The main difference between these two diets is that a gluten-free diet requires you to eliminate only grains containing gluten, while a grain-free diet requires eliminating all grains (including those that don’t contain gluten) from your diet.


Most people don’t need to follow a grain-free diet. Grains provide important nutrients and provide fuel for our gut microbiome. Rather than eliminating grains altogether, focus on including whole grains rather than refined grains in your diet.


Gluten-Free Whole Grains

As previously mentioned, many of the health issues people associate with gluten are in fact caused by eating large amounts of refined grains. Therefore, if someone follows a gluten-free diet, it’s important to ensure they’re consuming gluten-free whole grains. Whole grains are a good source of fibre and other nutrients important for good health. Below, we’ll discuss six gluten-free whole grains that can be included in a balanced gluten-free diet. 

Infographic with pictures of rice, oats, quinoa, millet, amaranth and buckwheat and the text "6 best gluten free grains"


Rice is a staple food in over 100 countries worldwide. It is naturally gluten-free. Whole grain varieties of rice (such as brown rice) are rich in many nutrients, including fibre, vitamin B1, vitamin B6, magnesium, phosphorus, selenium, and manganese.


To prepare rice, rinse in cool water until it runs clear to remove excess starch. In general, use a 2:1 ratio of water to rice when cooking (e.g. 2 cups of water to 1 cup of rice). Bring the water to a boil, add rice, then reduce heat to low-medium and simmer covered for 20 minutes (for white rice) to 40-45 minutes (for brown rice). 


For extra flavour, cook in chicken or vegetable broth, or add spices into the cooking water.



Oats are a gluten-free cereal that is rich in a type of soluble fibre called beta-glucan. Beta-glucan helps promote feeling full and slows the release of sugar into the blood. It’s also been shown to lower cholesterol levels. 


Many types of oats are available, including quick or instant, rolled or old-fashioned, steel-cut, oat groats, and oat bran. Oats make an excellent breakfast meal. Try hot oats topped with honey and berries or try overnight oats with banana and peanut butter.


Oats are naturally gluten-free, however, they are often grown next to crops of grains that contain gluten or processed in facilities that also process foods with gluten in them. Therefore, if you’re including oats as part of your gluten-free diet, it’s important to make sure the label states that they are certified gluten-free.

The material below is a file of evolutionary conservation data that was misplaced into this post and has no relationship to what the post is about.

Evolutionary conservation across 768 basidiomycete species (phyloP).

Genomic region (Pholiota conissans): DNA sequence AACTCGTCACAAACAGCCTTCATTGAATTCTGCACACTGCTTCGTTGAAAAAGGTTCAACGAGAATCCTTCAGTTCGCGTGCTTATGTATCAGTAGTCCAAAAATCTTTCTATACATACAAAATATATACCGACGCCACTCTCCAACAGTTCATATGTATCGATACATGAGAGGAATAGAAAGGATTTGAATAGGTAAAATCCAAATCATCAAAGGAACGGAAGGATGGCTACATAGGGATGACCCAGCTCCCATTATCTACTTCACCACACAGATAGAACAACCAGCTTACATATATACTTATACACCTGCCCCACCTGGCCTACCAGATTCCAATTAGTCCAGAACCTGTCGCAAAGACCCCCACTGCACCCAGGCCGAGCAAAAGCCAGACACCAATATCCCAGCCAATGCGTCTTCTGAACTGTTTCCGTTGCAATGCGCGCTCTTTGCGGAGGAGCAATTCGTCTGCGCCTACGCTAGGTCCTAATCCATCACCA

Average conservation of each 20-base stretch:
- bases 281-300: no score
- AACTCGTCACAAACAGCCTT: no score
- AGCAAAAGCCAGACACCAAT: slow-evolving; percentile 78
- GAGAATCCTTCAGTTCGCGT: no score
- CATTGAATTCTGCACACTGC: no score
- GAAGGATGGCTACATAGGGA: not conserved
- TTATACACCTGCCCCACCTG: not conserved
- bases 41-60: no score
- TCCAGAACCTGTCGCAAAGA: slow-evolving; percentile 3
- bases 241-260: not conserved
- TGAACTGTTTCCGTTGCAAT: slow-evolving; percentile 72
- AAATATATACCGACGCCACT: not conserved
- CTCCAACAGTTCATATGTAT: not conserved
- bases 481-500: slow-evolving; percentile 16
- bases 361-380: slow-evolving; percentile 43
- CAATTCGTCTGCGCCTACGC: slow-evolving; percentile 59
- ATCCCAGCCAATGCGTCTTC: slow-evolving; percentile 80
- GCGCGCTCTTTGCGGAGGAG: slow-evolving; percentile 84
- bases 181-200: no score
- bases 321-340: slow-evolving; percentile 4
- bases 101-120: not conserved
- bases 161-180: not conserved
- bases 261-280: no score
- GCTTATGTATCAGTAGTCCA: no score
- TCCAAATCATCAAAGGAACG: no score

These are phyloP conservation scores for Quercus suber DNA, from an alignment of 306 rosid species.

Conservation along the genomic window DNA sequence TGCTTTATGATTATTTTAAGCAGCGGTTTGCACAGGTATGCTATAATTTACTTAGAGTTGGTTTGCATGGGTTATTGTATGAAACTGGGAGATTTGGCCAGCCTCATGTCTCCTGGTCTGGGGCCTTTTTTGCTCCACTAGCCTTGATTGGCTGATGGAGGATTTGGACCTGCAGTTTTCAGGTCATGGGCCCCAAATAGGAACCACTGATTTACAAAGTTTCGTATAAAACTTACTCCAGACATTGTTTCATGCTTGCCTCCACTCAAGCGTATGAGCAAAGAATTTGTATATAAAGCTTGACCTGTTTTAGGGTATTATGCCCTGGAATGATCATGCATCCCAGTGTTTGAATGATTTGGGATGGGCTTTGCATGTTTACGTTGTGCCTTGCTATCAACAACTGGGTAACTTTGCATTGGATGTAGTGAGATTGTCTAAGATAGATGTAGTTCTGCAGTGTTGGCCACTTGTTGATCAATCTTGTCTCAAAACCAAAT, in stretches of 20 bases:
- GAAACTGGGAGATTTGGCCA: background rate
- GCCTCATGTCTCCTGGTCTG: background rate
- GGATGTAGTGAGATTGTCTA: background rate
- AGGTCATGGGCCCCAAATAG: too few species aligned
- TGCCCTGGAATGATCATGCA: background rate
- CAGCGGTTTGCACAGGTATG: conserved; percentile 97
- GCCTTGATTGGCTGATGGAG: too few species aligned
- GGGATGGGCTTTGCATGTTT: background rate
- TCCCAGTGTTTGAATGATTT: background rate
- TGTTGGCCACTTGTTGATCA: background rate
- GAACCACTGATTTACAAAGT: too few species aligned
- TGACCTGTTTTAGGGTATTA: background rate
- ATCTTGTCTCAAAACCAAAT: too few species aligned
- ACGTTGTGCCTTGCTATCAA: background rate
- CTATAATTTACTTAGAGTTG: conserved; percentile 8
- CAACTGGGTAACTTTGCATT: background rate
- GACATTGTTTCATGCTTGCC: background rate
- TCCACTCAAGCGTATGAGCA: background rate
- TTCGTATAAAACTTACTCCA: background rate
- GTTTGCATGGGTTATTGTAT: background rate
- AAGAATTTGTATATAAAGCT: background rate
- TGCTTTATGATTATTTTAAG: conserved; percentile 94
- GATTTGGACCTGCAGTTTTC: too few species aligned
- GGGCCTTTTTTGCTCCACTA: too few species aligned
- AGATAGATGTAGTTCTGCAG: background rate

Quinoa is an excellent addition to a gluten-free diet, as it is one of the few plant-based foods that is a complete protein. This means it contains all nine essential amino acids that our body cannot make on its own.


Quinoa is rich in vitamins and minerals, including B vitamins, iron, fibre, vitamin E, calcium, potassium, and magnesium.


Quinoa has a light, fluffy texture and can be eaten any time of the day. Try eating it as a breakfast porridge, a side dish, or a delicious salad topper. 



While millet is not as well-known as some of the other gluten-free grains, it is one of the world’s oldest cultivated crops. Many different types of millet are typically a good source of protein, fibre, magnesium, copper, phosphorus, and manganese. Teff and fonio are two of the most popular types of millet.


To cook millet, start with 2.5 cups of liquid to 1 cup of grain. Once the grains and liquid are boiling, simmer for 20-30 minutes. For a creamier texture, use additional water (e.g. 3 cups water to 1 cup of grain).


Millet has a warm, buttery flavour, and pairs well with mushrooms, herbs, spices, onions, and squash. 



Like quinoa, amaranth is a nutrient powerhouse containing all nine essential amino acids. Overall, it contains 14% protein, which is over double the protein content of rice and corn. Amaranth is a good source of protein, fibre, iron, selenium, and vitamin B6, and an excellent source of magnesium, phosphorus, and manganese.


To cook amaranth, combine 2 cups of water with 1 cup of dried grain. Bring the liquid and grain to a boil, then simmer for 15 to 20 minutes.